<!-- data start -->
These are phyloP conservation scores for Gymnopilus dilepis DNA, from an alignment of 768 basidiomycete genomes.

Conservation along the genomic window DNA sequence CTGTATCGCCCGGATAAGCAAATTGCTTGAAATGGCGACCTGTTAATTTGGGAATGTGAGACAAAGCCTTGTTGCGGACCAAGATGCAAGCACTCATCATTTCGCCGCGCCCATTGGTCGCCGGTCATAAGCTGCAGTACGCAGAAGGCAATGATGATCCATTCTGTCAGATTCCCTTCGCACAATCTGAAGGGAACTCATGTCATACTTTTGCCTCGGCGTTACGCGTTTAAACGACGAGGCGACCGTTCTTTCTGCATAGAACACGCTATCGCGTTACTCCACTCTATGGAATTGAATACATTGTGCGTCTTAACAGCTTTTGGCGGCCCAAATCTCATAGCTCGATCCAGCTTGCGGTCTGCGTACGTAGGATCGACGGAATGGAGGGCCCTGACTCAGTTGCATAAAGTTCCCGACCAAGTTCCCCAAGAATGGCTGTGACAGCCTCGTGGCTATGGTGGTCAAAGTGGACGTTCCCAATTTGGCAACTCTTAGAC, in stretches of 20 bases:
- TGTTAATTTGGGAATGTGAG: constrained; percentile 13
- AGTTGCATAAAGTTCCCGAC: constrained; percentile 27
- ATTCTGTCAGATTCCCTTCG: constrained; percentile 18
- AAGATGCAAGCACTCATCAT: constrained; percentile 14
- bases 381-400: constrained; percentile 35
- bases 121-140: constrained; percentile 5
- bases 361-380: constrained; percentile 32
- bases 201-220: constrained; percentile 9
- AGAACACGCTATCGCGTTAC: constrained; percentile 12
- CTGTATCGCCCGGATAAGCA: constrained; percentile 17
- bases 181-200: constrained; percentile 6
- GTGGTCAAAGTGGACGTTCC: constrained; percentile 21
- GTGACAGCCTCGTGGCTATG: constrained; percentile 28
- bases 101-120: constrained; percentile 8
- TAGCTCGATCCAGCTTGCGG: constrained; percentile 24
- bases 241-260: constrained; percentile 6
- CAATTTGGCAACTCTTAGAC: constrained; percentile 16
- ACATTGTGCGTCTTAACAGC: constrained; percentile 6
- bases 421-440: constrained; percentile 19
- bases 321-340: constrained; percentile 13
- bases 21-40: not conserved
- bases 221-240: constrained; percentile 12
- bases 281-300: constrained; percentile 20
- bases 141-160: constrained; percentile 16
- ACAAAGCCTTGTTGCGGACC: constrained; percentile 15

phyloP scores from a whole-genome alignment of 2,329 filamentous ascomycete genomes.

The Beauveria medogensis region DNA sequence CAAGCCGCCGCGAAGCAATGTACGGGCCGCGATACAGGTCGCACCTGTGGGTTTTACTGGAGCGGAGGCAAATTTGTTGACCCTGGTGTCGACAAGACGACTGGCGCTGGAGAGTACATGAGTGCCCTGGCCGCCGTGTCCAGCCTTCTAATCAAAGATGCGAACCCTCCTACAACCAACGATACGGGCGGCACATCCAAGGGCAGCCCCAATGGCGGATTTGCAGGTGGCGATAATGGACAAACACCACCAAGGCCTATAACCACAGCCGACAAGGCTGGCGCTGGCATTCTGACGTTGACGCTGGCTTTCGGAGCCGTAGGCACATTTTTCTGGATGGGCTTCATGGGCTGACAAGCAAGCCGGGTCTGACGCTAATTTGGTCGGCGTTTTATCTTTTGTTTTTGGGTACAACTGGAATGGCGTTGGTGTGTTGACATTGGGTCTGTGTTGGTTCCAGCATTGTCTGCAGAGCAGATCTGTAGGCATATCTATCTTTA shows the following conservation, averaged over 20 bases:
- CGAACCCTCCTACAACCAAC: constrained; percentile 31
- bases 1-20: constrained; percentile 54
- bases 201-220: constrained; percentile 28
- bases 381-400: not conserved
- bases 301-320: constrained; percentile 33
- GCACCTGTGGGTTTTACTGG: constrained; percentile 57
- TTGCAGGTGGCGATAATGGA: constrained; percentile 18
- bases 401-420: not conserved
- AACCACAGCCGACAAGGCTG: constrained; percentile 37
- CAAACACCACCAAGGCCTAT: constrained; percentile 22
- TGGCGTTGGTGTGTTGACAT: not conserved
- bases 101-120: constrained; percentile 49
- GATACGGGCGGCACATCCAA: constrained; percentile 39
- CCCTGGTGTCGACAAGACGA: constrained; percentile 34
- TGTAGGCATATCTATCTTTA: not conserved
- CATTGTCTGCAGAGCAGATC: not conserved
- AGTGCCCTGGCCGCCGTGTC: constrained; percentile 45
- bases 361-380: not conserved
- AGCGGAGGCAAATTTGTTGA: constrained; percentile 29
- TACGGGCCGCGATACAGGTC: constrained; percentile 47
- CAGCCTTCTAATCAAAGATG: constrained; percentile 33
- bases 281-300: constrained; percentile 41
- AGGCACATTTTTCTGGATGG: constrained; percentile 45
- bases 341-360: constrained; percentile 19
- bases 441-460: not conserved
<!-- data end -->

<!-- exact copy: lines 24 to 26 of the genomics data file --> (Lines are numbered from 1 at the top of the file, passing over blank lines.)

- bases 221-240: constrained; percentile 12
- bases 281-300: constrained; percentile 20
- bases 141-160: constrained; percentile 16